But which one is better? There is only one way to find out...FIGHT!
We didn't intend getting as far as Rickmansworth. We had planned to moor a mile or so before, the moorings were scarce. Lots of people we had meet along the way had asked if we were headed for Rickmansworth but I thought it was just the usual boaters being polite. Then Deb said 'yeah, someone said something about a festival'.
We dropped through the first lock and were thoroughly gongoozled! A bridge obscured the view of the Sunday afternoon mayhem. The boats were virtually bank to bank and these were people who had reserved moorings. Jazz bands played, announcers informed, children nagged and parents ignored, for miles past the aquadrome and fields of festivities. The sun was out the sky was blue, what a very British afternoon. We moored and walked back along the towpath to join in the fun.
From the canal perspective it seemed to look just like the Braunston working boats festival, but it was being run by a couple of matters who just wanted a laugh.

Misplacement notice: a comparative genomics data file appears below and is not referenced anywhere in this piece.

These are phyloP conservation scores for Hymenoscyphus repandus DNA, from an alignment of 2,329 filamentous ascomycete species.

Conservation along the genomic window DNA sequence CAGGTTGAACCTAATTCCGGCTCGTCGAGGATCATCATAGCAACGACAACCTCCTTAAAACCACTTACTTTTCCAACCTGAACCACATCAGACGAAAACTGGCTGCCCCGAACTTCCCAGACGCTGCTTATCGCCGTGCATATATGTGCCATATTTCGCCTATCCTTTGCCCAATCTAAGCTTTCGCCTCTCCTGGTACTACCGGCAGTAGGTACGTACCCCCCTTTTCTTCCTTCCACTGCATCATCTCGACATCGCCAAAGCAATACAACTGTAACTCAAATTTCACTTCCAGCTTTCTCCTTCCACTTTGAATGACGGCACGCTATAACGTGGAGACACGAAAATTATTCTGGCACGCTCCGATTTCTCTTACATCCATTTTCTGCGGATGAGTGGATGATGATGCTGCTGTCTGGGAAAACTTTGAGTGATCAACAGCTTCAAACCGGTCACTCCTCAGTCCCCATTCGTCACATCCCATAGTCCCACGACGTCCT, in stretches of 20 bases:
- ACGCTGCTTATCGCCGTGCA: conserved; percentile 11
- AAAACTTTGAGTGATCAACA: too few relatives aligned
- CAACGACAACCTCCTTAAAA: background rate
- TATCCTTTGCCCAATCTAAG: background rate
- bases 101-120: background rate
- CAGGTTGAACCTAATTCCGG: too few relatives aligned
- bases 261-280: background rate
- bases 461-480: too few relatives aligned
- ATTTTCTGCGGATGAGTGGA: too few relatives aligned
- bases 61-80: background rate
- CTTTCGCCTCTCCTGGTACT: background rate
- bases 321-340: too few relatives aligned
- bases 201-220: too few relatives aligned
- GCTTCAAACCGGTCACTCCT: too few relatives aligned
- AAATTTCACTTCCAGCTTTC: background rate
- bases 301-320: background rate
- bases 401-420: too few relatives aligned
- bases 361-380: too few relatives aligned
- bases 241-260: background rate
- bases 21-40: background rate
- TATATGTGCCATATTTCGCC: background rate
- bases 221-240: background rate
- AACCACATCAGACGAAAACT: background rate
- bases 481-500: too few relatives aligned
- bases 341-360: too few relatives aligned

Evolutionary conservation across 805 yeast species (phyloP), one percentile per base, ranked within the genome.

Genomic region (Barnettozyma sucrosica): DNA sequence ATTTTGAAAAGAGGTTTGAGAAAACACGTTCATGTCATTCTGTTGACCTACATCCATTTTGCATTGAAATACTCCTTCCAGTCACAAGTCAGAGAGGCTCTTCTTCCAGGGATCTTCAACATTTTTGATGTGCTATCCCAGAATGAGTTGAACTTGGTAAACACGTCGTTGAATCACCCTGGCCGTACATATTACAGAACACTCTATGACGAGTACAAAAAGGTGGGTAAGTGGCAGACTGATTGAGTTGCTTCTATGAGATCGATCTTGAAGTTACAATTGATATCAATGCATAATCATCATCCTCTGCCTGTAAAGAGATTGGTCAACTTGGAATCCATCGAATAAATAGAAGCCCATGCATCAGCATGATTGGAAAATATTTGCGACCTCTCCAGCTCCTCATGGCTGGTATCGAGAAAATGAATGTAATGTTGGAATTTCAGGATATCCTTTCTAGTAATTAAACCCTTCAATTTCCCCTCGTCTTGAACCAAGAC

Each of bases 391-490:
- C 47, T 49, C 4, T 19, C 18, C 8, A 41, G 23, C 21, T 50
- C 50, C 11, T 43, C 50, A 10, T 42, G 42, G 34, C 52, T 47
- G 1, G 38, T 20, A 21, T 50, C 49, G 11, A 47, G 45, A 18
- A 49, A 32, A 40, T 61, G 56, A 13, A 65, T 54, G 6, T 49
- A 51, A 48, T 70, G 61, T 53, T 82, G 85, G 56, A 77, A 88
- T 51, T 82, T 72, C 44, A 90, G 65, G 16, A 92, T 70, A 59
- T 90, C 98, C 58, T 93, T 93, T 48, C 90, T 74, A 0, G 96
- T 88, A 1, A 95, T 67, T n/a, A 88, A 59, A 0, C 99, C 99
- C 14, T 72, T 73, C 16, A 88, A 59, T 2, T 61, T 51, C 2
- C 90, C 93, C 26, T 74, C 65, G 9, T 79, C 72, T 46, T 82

Oh and the modern engine won, but as the skipper was the boss of the Wyverne hire fleet judging went in favour of the boat with an old lister thumper at its heart. Oddest bout of the day was to see an engineless butty with a crew of, well punters really, having borrowed everyone's boat poles they were pitting arm power against a steam boat. The judge conceded that this would be the one and only time anyone could get away with calling a narrowboat a long boat. Rather surprisingly the steam boat lost.
All in all Rickmansworth is a great canal side festival, one for future diaries.
|Deb being Gongoozled|
|View coming out of the lock|
|Gongoozled turns Gongoozler|
|Running out of room|
|The butcher, the baker...|
|Purple trombone, in a trad jazz band...these youngsters|
|Is a seventy year old engine meant to do that?|
|Ahh pretty aint she!|
|Modern hire boat vs old coal boat|
|Steam power vs a butty full of punts|
|I wonder if the fish received prior notice of the frivolities|
|Hmm a bit of cheating in the final as the underdog throws a line to another boat for help.|